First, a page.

And Peachpit came through for the readers in our crowds, discounting all manner of terrific books, even though I tried to convince everybody the coupons were only for mine:-) That didn’t work. It was cool to have them out there with us.
For five weeks, we were out there on wheels. Couldn’t have met a nicer bunch of people. Couldn’t have had more fun, and also, couldn’t have learned more. I tell ya, watching the Strobist in action, you learn some stuff, which I will share in an upcoming blog….more tk….
Gear still life pix shot by Cali at f1.2, his favorite f-stop…..:-)
We are goofing our way across the country, in our last week of life on a bus. It’s been a fun ride, mostly because of the people we have met, the passion we have encountered, and the incredibly warm welcome we have received from Seattle to NY to Grand Rapids to Atlanta to Albuquerque. We have taught, laughed, screwed up, thrown flashes in the air, logged over 11,000 miles (so far), and just in general, made light (ouch!) of everything. Just a bunch of bucketheads on a bus. Then, in the midst of a laugh, you get a note that’s like a quick snort of smelling salts. It clears the head, and removes the fog that sometimes descends after a bumpy night’s sleep in a rolling, two foot wide bed. It snaps you back to the wonderful reality of just how being involved in picture making on any level gets into the very marrow of your bones. If life is a patchwork quilt, photography can be the stitching.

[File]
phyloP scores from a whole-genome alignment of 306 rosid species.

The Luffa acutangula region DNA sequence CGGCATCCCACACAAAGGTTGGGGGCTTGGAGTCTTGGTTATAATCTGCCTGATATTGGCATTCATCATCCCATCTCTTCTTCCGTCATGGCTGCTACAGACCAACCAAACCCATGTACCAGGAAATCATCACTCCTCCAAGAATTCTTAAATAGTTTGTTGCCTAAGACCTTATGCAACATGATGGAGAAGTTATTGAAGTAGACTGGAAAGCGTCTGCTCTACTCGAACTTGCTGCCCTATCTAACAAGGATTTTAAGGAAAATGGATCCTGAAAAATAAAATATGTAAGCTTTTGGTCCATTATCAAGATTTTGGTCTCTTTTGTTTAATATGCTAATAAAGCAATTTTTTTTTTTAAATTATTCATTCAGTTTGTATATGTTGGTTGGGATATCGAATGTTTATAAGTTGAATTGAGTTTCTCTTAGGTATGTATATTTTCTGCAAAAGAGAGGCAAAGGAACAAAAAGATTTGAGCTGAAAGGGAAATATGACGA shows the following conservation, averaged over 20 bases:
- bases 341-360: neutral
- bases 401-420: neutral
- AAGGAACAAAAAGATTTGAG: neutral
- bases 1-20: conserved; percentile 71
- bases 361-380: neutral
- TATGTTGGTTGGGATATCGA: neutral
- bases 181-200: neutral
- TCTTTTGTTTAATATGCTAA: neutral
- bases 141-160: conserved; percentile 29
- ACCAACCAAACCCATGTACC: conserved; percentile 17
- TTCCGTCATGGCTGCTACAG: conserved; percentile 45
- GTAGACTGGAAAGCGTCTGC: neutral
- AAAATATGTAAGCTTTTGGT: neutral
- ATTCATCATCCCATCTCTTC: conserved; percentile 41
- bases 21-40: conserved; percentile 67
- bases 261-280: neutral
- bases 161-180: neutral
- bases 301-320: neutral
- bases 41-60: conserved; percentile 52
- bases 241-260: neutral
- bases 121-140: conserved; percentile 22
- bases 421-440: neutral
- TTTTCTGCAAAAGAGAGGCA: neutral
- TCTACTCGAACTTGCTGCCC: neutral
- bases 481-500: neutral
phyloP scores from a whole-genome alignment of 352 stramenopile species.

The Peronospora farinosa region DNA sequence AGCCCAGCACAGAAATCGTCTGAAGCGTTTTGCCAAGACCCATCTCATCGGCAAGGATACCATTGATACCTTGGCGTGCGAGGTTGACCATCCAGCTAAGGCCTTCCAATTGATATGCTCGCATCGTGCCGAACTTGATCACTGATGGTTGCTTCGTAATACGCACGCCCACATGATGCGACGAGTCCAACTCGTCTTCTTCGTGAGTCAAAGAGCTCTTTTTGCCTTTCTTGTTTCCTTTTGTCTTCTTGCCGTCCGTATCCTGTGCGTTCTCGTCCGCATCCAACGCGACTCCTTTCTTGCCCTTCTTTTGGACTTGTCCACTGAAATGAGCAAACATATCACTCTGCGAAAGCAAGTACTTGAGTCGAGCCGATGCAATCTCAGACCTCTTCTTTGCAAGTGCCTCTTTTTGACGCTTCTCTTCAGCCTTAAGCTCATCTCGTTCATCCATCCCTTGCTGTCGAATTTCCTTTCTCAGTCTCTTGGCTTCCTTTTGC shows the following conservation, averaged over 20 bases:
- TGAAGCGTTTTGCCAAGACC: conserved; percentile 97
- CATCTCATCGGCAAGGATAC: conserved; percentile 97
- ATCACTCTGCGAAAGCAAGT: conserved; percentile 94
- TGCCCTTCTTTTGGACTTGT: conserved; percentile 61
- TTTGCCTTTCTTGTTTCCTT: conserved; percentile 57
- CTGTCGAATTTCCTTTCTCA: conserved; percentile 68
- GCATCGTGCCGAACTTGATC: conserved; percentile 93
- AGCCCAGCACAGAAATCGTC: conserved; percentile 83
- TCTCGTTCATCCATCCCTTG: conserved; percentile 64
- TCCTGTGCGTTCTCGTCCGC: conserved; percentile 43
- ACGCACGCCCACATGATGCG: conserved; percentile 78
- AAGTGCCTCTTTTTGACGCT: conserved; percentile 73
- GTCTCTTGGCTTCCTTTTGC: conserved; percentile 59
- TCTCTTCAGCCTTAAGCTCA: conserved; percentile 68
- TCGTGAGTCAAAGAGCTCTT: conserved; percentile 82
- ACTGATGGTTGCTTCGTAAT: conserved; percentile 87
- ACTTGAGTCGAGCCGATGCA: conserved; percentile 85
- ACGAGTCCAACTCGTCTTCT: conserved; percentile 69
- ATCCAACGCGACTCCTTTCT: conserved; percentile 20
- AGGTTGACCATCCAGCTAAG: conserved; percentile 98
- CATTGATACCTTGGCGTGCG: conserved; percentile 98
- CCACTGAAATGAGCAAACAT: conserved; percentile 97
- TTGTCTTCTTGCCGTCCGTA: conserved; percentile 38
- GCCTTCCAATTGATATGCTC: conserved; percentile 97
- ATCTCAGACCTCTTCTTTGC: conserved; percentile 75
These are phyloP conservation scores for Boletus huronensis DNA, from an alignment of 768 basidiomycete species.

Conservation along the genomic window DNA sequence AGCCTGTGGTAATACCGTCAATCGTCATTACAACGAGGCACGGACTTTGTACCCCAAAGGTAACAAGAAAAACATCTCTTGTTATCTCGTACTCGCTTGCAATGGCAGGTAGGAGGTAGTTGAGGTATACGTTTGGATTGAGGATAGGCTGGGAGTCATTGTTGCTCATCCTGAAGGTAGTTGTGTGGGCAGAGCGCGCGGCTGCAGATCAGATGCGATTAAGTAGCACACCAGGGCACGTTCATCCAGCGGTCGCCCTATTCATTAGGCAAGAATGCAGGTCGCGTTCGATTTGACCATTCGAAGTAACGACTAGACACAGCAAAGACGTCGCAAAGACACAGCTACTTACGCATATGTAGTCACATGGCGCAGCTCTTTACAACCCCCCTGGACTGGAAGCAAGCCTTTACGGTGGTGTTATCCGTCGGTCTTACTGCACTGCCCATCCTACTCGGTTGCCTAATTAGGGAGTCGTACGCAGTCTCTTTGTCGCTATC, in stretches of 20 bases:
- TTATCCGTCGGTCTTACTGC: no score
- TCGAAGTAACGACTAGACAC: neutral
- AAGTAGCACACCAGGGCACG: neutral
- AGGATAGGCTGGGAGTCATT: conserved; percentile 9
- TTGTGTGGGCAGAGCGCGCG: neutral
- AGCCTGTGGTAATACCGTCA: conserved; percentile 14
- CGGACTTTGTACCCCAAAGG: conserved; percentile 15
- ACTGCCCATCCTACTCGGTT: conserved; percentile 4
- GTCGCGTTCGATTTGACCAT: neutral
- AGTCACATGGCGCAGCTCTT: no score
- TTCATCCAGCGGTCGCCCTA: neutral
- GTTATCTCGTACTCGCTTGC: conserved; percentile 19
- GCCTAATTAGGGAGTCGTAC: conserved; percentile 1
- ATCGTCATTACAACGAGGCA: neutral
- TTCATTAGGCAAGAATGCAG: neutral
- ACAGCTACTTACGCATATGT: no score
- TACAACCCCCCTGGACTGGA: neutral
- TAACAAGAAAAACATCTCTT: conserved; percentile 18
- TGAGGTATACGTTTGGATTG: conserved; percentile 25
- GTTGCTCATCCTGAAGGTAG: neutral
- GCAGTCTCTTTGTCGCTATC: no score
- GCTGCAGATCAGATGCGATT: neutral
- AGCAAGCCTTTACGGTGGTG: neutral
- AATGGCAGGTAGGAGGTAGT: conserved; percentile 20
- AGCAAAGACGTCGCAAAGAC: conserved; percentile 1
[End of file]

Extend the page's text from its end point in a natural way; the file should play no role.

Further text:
From one of our attendees……
True Story about the day…
4 weeks ago the light of my life, business partner, and ongoing source of… umm… determination; was diagnosed with terminal, incurable, ultra rare, neuro-endocrine cancer. 2 weeks ago when we were meeting with the oncologist to discuss treatment, Eric informed his doctor that he refused to start any kind of treatment until after April 12th because he didn’t want to be ill for the date. I have been a follower of Strobist since I stumbled accross it a couple months after Strobist began. Eric has worshiped Joe McNally for years and we now own all his books. Off camera Nikon strobes is what brought us together. Between the 2 of us; the event of Joe and David finally coming to the Midwest to speak was a nearly religious experience.
So to Joe, thank you. I was the one with the snarky comment that you gave the disks to, it made me happy and it overjoyed Eric. We had already decided that we couldn’t afford the DVD’s. That was a gift with a double whammy that will make the trip to Indy so special for us for the time we have left together. I really can’t thank you enough or tell you how happy we were to be there. Neither of us are the kind to gush over celebrities and I NEVER write to them; but, thank you, thank you, thank you.
To David….. OMG I got to stand near DAVID HOBBY, the man made of light! And shake is hand! Seriously, it was funny sitting there listening to you and to have Eric lean over to me and say, “I understand why you think he’s so cool, he’s been hugely influential on every aspect of your photographic philosophy”.
Thank you all so much for a great day of laughter and light!